In a new report NAB explores the spending behaviours of their customers. At the top level, the data shows that whist average growth in spending was 3.1%, ACT let with 4.8% whilst in WA spending went backwards in the 4Q16.

 

 

Customer spending in Australia – based on NAB’s transaction data (including BPAY) – grew 3.1% y/y in Q4 2016,with average monthly spending during the quarter of $2,117 in metropolitan areas and $1,949 in regions.

Spending growth in Regional areas (3.5%) outpaced Greater Metropolitan or “City” areas (2.9%).

By capital city area (based on ABS definitions), spending growth was fastest in Hobart (4.1%), Sydney (3.9%)and Melbourne (3.7%) and slowest in Perth (-0.4%) and Brisbane (1.7%).

In regional areas, it was fastest inNSW (4.7%) and VIC (3.7%) and slowest in NT (-1.4%) and WA (0.7%).

Spending was dominated by the Eastern states – with NSW, VIC and QLD accounting for around 80% of total spending. Sydney, Melbourne and Brisbane accounted for over half (50.1%) of total NAB customer spending.

The fastest growing metro areas in Australia were Hunters Hill NSW (13.2%), Woollahra NSW (9.9%) andMosman Park WA (9.5%). The fastest growing regions were in NSW – Walgett (19.7%), Upper Hunter Shire(16.1%) and Murray (14.4%).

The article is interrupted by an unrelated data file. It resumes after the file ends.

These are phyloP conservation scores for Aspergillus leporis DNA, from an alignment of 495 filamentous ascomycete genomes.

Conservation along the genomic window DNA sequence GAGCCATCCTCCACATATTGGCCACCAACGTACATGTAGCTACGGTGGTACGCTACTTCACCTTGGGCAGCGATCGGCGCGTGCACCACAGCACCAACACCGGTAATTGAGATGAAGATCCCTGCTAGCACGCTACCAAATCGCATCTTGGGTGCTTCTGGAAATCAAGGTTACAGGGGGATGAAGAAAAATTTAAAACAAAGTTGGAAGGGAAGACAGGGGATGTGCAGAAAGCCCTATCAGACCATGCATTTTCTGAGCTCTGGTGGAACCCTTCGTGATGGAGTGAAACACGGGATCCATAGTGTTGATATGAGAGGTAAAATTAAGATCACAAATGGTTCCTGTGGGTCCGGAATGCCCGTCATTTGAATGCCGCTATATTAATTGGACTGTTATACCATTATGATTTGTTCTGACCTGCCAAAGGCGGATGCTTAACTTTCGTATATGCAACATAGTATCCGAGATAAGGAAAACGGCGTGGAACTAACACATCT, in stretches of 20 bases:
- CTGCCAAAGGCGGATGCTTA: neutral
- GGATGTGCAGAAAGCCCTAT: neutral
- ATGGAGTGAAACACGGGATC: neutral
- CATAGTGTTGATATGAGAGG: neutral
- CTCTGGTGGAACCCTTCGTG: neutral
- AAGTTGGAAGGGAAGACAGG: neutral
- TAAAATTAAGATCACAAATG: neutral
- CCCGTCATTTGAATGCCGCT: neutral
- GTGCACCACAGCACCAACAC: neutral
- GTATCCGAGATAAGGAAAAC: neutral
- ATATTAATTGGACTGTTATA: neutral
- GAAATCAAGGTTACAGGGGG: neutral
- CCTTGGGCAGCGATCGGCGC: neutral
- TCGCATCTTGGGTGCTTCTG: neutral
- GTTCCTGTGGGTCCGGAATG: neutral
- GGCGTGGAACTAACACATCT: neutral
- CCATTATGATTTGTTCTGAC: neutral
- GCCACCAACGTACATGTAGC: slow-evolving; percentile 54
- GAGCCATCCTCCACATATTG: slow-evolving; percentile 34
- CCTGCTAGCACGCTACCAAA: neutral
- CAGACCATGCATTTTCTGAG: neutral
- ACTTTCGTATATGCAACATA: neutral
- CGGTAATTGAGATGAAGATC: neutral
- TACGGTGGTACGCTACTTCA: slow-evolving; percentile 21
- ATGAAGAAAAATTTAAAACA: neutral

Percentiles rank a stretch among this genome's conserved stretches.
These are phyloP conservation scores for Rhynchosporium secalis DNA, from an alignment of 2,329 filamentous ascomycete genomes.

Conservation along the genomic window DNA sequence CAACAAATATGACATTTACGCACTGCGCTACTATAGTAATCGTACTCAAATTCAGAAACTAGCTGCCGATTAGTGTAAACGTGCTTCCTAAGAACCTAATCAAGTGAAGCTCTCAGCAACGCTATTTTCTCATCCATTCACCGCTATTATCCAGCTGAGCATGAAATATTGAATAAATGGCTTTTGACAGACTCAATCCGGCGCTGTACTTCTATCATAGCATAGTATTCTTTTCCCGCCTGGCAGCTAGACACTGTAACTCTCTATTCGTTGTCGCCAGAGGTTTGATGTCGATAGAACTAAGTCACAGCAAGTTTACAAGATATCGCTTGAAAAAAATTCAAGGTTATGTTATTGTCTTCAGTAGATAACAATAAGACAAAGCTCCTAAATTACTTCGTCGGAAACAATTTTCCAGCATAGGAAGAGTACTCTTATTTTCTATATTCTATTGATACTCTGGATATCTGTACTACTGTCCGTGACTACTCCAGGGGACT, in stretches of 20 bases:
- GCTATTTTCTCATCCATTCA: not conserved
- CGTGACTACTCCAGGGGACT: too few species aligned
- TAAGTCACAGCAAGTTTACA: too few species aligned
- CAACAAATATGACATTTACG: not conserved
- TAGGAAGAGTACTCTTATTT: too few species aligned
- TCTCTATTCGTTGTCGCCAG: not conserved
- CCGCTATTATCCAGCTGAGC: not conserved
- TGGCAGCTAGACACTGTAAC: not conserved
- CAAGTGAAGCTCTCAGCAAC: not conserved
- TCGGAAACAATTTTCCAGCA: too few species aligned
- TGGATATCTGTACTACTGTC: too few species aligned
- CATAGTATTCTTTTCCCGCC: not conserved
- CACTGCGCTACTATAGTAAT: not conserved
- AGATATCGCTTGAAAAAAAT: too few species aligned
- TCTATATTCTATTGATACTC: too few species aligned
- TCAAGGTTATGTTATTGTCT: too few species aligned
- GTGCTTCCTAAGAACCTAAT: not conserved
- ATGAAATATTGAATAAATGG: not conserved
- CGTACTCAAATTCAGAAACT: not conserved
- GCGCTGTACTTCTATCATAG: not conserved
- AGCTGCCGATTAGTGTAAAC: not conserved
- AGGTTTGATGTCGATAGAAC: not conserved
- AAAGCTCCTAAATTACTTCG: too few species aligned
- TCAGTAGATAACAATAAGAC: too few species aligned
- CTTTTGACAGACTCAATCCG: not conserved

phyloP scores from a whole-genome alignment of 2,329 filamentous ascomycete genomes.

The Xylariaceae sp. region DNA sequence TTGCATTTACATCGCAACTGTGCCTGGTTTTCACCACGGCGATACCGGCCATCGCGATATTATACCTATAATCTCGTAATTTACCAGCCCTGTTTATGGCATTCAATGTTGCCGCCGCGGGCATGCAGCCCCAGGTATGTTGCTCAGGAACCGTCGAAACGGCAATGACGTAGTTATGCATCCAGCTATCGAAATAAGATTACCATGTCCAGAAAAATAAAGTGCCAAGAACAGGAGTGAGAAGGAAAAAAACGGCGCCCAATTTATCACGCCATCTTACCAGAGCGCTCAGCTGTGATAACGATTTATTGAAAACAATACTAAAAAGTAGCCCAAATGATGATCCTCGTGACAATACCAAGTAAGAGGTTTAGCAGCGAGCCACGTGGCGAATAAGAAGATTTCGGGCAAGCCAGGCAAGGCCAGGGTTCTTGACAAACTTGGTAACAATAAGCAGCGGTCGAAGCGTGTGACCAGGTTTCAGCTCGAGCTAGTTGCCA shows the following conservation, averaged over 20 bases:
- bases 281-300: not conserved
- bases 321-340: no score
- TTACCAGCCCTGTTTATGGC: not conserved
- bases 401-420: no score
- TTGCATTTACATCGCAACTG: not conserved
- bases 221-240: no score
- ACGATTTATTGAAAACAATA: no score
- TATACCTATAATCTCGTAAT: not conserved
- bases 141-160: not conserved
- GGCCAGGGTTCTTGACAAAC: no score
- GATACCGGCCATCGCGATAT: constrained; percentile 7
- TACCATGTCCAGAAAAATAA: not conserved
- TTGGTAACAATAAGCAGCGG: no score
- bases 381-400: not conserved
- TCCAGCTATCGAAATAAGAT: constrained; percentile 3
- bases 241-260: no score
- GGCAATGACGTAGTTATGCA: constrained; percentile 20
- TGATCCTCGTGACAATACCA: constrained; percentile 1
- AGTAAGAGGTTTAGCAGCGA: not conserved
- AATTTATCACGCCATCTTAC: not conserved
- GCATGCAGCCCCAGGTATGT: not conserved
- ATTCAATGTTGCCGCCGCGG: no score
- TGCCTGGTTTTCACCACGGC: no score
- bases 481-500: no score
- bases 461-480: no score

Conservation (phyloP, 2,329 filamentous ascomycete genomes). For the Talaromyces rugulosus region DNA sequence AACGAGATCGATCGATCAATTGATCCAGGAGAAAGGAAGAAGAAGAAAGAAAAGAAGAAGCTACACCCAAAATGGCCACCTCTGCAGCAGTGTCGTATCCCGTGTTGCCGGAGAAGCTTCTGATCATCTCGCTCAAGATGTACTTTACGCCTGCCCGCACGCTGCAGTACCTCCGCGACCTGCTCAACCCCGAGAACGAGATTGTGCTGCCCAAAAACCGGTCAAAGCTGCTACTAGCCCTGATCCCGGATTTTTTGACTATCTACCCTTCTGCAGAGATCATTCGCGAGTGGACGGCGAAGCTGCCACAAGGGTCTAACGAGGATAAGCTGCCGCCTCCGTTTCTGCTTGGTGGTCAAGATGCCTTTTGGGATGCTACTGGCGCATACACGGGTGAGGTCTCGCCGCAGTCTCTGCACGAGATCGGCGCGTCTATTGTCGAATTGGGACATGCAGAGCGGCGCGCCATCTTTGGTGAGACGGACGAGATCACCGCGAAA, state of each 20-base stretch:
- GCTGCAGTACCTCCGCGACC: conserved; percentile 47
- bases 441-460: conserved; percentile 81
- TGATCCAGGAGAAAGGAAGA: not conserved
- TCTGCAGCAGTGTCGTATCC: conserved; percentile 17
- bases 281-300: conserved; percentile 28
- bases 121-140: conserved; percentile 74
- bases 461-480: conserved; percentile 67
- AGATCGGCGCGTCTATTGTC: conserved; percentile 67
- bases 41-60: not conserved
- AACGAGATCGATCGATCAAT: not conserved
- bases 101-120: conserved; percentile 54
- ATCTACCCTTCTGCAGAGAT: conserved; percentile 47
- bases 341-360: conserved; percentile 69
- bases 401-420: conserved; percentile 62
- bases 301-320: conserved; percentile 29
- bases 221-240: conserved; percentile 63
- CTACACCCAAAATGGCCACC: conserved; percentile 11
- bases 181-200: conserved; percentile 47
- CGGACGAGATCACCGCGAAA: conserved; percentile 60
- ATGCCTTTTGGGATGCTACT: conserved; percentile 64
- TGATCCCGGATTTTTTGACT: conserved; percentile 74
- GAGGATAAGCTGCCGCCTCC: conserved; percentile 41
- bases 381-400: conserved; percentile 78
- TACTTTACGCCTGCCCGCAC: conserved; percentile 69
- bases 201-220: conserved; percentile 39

Cities accounted for 64% of all spending and regions 36%. Cities accounted for the biggest share of spendingin all states, particularly Adelaide (78%), Perth (77%), and Melbourne (75%). Spending in Regional areasaccounted for a comparatively bigger share of total state spending in TAS (50%), QLD (55%) and NSW (40%).

By category, spending growth was fastest for Accommodation, Cafes, Pubs & Restaurants (13.5%).

By examining around 4 million daily transactions, they show where spending is growing fastest and in which industry groups. This will help to better inform consumer behaviour and activity. Given the size of NAB’s customer base, they say this data provides a strong indication of national and regional trends.

Full-time employment increased for fourth straight month

Monthly trend full-time employment increased by 6,500 in Australia in January 2017, according to figures released by the Australian Bureau of Statistics (ABS) today. This was the fourth consecutive month of increasing full-time employment, after eight consecutive decreases earlier in 2016.

The trend unemployment rate was 5.7 per cent for the ninth consecutive month. The trend participation rate was unchanged at 64.6 per cent.